NIH Request for Information: Soliciting Comments on a Potential New Program for Research Funding by the National Institute of General Medical Sciences  This RFI is directed at obtaining input to assist NIGMS in its planning for a potential new program tentatively named Maximizing Investigators’ Research Award. This award would be a grant in support of all of the research supported by NIGMS in an investigator’s laboratory. Deadline: August 15

NSF Dear Colleague Letter – International Activities within the Physics Division – Potential International Co-Review This DCL provides more information regarding the process for anyone who wishes to pursue an international activity that might be a candidate for a co-review.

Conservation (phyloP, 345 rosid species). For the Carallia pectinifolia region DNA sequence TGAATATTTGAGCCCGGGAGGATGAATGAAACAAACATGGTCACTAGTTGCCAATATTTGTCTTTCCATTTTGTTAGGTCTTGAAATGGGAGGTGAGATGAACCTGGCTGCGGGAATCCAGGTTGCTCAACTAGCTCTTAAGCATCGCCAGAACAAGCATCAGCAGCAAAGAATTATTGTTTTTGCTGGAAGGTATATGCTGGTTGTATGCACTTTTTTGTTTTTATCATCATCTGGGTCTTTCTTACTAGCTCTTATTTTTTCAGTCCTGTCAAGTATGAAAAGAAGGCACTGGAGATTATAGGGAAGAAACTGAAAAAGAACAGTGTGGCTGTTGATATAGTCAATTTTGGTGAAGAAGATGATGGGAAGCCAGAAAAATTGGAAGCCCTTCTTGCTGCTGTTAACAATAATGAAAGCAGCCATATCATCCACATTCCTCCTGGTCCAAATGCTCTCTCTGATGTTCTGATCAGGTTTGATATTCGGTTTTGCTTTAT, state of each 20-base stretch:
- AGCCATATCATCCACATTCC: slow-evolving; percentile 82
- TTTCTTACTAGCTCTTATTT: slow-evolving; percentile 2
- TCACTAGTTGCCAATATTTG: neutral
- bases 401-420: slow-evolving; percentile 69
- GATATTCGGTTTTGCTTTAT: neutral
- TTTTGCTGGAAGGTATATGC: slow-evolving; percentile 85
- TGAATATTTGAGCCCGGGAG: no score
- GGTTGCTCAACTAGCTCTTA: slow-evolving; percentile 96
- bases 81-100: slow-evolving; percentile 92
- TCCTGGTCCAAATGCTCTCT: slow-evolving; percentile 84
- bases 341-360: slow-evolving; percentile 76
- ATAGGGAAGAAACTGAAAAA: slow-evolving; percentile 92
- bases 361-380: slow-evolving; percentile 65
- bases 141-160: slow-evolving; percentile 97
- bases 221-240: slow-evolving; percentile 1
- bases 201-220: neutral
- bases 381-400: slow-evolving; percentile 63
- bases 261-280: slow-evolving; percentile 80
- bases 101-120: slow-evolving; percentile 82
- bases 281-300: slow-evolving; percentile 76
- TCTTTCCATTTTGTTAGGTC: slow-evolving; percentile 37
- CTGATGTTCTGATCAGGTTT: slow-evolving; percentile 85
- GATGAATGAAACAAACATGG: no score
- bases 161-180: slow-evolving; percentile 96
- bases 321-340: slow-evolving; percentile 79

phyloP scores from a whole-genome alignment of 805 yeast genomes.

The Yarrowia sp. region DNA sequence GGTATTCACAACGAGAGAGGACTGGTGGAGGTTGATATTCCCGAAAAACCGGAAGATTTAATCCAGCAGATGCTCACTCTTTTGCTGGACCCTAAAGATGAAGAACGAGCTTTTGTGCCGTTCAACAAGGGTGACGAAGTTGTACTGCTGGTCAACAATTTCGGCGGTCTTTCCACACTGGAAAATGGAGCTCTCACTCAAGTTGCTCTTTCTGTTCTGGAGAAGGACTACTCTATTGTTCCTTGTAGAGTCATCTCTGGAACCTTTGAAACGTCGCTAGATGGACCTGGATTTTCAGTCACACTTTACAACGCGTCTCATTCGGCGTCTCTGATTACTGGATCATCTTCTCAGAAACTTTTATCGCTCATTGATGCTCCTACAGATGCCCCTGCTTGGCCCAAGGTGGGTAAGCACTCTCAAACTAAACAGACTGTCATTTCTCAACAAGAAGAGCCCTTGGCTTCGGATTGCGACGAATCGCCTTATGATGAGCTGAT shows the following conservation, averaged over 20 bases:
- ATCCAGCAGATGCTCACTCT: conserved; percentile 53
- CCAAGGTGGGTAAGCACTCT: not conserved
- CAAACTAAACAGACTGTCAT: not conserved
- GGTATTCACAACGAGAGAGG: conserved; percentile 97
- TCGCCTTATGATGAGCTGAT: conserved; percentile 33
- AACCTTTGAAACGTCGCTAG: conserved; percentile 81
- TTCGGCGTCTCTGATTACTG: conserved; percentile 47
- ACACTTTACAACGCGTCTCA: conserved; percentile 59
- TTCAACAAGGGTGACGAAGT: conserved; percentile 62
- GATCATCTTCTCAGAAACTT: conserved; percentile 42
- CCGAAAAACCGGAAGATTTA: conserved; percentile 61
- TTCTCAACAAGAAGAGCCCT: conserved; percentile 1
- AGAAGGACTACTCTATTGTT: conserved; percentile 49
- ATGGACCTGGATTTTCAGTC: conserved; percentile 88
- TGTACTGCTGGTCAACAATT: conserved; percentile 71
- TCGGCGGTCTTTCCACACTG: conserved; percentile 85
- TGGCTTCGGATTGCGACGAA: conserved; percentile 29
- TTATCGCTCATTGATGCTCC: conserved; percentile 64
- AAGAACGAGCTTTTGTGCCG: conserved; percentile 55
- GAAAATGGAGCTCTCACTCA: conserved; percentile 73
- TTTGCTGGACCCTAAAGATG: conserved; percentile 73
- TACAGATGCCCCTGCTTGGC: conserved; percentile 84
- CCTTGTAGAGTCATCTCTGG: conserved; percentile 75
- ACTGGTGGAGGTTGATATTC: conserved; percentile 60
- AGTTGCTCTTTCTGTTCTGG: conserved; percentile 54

NSF Dear Colleague Letter – International Collaboration in the Division of Materials Research DMR plans to suspend the Materials World Network Program and instead pilot alternative mechanisms for supporting the international objectives of the materials research community. In the interim, DMR has established a website to provide the community with additional information about priorities and opportunities for funding of international research and education.

NSF FAQ for Hazard SEES 2014/2015 Competition

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As always, we appreciate your sharing this information with your faculty.  Please contact Sue Grimes (sgrimes@purdue.edu), Kristyn Jewell (kristynj@purdue.edu), or Perry Kirkham (pkirkham@purdue.edu) with any questions.

To suggest content for future issues of ENE Memo, contact Mike Loizzo or David Radcliffe by midday Friday for the following week's issue.